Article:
The Power of Three So, a lawyer, a doctor, and a triathlete walk into a bar. Bartender says, “We don’t get many triathletes in here.” Triathlete says, “And at these prices you won’t get many more.”
Wow! Did you notice what I noticed? (1) That genre of joke always starts with three characters. (2) Like most great stories, it was told in three acts. And (3) you rolled your eyes and protested in three pained, identical syllables: “Ha. Ha. Ha.”
You did that because the joke has—yes!—three major flaws. (1) It’s not really that funny; (2) price never stopped a triathlete from buying anything; and (3) that gag is older than the Father, the Son, and the... holy smokes! There it is again!
What is it about the number three? Three dimensions. Three primary colors. Third planet from the sun. Veni, vidi, vici. Citius, altius, fortius. Hut, hut, hike. Three wishes. Three blind mice. The three bears. (Am I belaboring this idea too much? Or too little? Or juuuust right?) And of course: Swim. Bike. Run. Triathlon. The sport sounds crazy to outsiders, but you can’t argue the numbers. Triathlon has three legs. A tripod has three legs. And what’s the signature virtue of a tripod? Stability.
Yes, stability. People who get off a perfectly good bike to flirt with shin splints are stable. People who leave perfectly good asphalt to play moshpit bumper cars in water over their heads are stable. People who leave a liquid, gravity-free environment to spend time with the majority of their weight on the frontmost inch and a half of a bicycle saddle are stable.
There’s an enviable balance to a body with a runner’s legs, a swimmer’s torso, and a cyclist’s cuts. And a Zen-like calm to realizing that somehow your order got called in wrong and you ended up with the swimmer’s legs and the runner’s deltoids, and being fine with that because you get the same heart and lungs and red blood cells either way. Isn’t that stability? And if the basis of a sound mind is a sound body, then that mind cannot help but thrive in a body that gets substantially more exercise with a fraction of the single-sport athlete’s injury interruptions.
Let us not shortchange that sound mind. While your body adapts to the physical stresses of training, your brain picks up a few tricks as well. It’s often argued that that’s where the real benefits accrue. Triathlon is not darts. It hurts, and it’s time-consuming. To do it right, you have to come up with some toughness. You learn that, as was so eloquently said by former Detroit Tigers manager and English-language mangler Sparky Anderson, “Pain don’t hurt.” You have to learn focus, and there’s nothing like a race and a potential butt-kicking on the horizon to prompt a convergence of priorities. And what of the time needed for all that training, on a planet that stubbornly rotates on a miserly 24-hour schedule?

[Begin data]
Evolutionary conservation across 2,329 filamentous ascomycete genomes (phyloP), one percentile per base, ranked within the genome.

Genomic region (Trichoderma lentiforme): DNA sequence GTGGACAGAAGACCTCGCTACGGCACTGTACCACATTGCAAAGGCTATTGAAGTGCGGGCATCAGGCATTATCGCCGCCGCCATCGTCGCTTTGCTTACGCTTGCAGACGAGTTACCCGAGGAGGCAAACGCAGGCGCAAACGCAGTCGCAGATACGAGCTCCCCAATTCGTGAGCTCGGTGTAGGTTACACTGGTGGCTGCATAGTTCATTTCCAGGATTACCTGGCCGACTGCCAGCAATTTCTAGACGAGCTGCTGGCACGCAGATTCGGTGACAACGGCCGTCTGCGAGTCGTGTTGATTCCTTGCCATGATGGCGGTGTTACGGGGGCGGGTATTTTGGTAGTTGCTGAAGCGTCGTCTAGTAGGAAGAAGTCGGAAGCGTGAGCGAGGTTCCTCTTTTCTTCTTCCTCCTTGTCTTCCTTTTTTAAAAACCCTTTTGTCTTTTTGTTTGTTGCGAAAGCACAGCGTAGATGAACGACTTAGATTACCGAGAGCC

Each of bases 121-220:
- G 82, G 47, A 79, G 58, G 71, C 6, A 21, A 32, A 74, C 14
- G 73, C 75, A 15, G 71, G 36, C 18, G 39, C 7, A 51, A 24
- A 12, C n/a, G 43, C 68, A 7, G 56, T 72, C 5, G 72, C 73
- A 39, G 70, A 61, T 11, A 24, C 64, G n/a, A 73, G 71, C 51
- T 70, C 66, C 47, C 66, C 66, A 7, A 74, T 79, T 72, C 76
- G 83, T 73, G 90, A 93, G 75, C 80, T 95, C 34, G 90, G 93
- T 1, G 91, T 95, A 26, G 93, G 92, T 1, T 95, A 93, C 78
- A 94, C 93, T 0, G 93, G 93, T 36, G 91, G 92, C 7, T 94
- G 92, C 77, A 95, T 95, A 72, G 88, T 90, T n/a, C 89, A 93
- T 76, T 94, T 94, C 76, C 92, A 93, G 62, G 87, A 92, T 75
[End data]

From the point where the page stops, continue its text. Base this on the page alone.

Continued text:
Somehow you find it. If work expands to fit the time allotted, then it seems just as true that wasted time shrinks to fit whatever is left. A track coach once told me that his sprinters got very good at video games and that a lot of his distance runners went on to medical school. Well, then. Aren’t we triathletes awfully impressive people? If so, we’re impressive people with an image problem. We wander into the break room at work and mention—with dread, with glee, or as an offhand statement of fact—our upcoming workout, and people don’t even finish chewing their potato chips before they say it:
Oh, we’re sick, are we? Well, maybe we are. A body that sweats profusely and aches to the bone often is sick. Unless it’s in perfect health, tapered to peak form, and running at redline. We’re insane? Apparently we are. Who but a crazy person would get out of bed well before dawn on a weekend to swallow hard against the butterflies while staring past the start line, over water and mist, to an impossibly distant turnaround buoy? The truth is, we triathletes wonder ourselves sometimes.
I raced my first triathlon not long after the very first Ironman. Then I quit. Then I started. Then I quit. Then I started again, and now here I am writing about stability.
Maybe it’s important to understand that stability is not immovability. Maybe stability is to inertia what courage is to fearlessness—more a triumph over adversity than an absence of it. Maybe. Always maybe.
Let’s explore the maybes. Let’s pick triathlon apart and see what we find. Socrates said the unexamined life is not worth living. Maybe the unexamined sport, the unexamined lifestyle—particularly one that’s as demanding as this one—is at risk of dissolving into mere routine, and we can’t have that. And while we’re at it, maybe we can let those heathens in the break room in on the way triathletes think. That worked so well for Socrates.